By Joseph Ruzich
Special to the Tribune
October 2, 2009
After a 17-year-old Lockport girl was killed in a car accident in Romeoville in May 2008, family members and friends erected a roadside memorial at the crash site.
Village officials said the memorial -- which included a white cross, stuffed animals and clothing -- was a wonderful tribute to Christina Jungkans, a student at Romeoville High School, who died at Romeo Road near Hale Avenue. But months later, wind, rain and snow started to take a toll on the memorial, prompting officials to look into other ways to remember those killed in crashes.
"We wanted to find something more sustainable," said Village Manager Steve Gulden. "The memorials people put up only usually last for about one season."
So, officials recently agreed to start a program that allows people to buy a $100 decorative pole and marker for the site where they lost loved ones in traffic crashes. It follows in the footsteps of similar efforts by Will County and the state.
Those entities allow signs to be bought only by people whose loved ones were killed by drunken drivers. There's no such restriction in Romeoville.
"This will give people an appropriate way to remember someone who died in a car accident," said Romeoville Mayor John Noak. "We recognize that (roadside) memorials are important because they provide the family and community with an opportunity to grieve."
The village will not remove makeshift memorials, Gulden said, but family members of victims will be contacted about the new program.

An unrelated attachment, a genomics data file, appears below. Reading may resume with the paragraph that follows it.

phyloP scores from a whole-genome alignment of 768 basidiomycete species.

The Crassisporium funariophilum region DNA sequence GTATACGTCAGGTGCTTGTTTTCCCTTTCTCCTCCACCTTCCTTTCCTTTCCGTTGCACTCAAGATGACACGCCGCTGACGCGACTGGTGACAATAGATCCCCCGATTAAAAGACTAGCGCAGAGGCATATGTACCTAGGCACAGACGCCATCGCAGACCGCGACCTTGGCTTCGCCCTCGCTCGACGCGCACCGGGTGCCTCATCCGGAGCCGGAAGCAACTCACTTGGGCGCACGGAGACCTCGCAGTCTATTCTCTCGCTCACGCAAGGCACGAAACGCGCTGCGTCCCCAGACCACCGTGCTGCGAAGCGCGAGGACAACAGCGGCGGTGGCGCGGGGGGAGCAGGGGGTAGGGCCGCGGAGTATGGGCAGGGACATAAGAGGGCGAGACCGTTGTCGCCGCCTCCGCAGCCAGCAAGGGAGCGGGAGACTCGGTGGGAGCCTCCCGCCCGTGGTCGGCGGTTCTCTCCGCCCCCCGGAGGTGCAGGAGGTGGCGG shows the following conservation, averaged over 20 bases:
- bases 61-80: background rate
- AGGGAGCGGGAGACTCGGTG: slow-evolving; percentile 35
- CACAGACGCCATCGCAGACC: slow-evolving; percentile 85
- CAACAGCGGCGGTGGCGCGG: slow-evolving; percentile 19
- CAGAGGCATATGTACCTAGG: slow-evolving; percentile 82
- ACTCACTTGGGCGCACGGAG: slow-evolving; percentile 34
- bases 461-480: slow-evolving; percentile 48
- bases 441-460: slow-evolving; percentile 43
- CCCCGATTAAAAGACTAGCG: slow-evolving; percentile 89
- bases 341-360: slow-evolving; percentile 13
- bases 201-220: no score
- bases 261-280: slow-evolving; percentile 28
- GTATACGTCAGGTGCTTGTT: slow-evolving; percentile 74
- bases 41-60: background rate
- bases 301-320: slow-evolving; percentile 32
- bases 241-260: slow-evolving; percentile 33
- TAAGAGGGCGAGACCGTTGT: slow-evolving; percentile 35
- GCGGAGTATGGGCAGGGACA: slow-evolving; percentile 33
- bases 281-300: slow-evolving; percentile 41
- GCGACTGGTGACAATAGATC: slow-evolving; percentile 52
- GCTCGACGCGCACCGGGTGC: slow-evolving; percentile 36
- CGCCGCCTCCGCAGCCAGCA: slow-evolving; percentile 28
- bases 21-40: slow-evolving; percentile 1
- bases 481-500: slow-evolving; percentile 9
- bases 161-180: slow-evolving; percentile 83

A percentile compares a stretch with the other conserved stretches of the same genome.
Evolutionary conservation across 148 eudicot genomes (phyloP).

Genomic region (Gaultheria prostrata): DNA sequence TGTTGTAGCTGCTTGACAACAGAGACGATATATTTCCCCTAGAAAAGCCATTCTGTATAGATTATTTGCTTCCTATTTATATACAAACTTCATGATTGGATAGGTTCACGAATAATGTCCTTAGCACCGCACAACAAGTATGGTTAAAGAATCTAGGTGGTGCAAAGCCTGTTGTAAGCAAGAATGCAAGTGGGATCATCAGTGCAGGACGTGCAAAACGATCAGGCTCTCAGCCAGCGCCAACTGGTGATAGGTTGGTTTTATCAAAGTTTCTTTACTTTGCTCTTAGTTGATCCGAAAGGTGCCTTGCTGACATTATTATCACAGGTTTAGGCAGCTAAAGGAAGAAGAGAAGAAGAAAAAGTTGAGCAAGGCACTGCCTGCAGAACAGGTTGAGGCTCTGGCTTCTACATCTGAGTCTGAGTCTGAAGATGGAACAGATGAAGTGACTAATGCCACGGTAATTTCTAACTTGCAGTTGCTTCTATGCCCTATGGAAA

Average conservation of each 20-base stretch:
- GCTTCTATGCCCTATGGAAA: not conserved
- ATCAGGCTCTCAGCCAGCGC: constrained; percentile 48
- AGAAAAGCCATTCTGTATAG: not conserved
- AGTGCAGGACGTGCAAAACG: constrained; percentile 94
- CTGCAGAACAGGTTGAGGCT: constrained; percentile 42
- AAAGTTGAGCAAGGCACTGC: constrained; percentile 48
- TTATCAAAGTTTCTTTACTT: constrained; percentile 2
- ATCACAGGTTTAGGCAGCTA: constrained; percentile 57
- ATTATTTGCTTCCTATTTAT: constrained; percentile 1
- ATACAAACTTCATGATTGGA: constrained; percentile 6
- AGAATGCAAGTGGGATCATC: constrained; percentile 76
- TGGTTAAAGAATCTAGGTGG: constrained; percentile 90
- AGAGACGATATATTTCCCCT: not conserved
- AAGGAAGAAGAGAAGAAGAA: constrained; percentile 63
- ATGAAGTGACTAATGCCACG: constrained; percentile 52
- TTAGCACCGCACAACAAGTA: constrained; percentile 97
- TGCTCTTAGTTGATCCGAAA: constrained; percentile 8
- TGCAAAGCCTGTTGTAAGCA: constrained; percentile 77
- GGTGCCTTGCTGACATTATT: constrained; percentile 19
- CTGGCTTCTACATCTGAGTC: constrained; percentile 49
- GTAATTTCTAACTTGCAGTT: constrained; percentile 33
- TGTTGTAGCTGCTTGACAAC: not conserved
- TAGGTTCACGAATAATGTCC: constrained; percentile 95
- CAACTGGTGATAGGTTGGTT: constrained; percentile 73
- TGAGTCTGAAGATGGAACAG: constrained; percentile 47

The village has about one fatal accident a year, Gulden said: "We are still a close-knit community. When a tragic accident happens in the village, it affects a lot of people. We still want to maintain that small-town atmosphere, where people help each other out."
Now there will be two options for memorials. Families can buy a pole and marker that will remain near the area of the accident for two years. The marker will include the message "In Memory of" plus the victim's name, followed by the date of the crash.
Or, families can put up a temporary roadside memorial marker for a maximum of 60 days if they get a permit -- which will be fee -- from the village. Officials said certain safety restrictions will be enforced to make sure that the materials used are not dangerous to motorists.
The program is similar to the state's Roadside Memorial Act, passed in January. It allows families whose loved ones were killed by drunken drivers to have erected on state roads plaques including the victim's name and date of death. Months later, Will County allowed plaques along county roads for those killed by drunken drivers.
According to the Illinois Department of Transportation, 1,043 people died in traffic crashes in the state in 2008. Cook County led all counties, with 272 fatal crashes, and Will County was second, with 44.
In 2007, there were 1,248 fatal crashes in Illinois. Will County (third behind Cook and St. Clair counties) had 43 fatal accidents and Cook County 348.
Linda Derusha, a social worker with the Romeoville Police Department, said everyone grieves differently and memorial sites help some people cope.
"People have told me that they put up memorials because that's the place the soul left the body," Derusha said. "For some people, it's comforting. They visit the place to feel close to their loved one.
"Another person might not ever want to drive down that road again. It all depends on the individual and the way they grieve."
Click to view image: '1d49bc57bc6d-roadsidememorial.jpg'
Tags: accident, roadside memorial, grief, making a buck, Chicago Tribune
Location: Romeoville, Illinois, United States (load item map)
Marked as: approved
Views: 8112 | Comments: 6 | Votes: 0 | Favorites: 0 | Shared: 0 | Updates: 0 | Times used in channels: 1
|Liveleak on Facebook|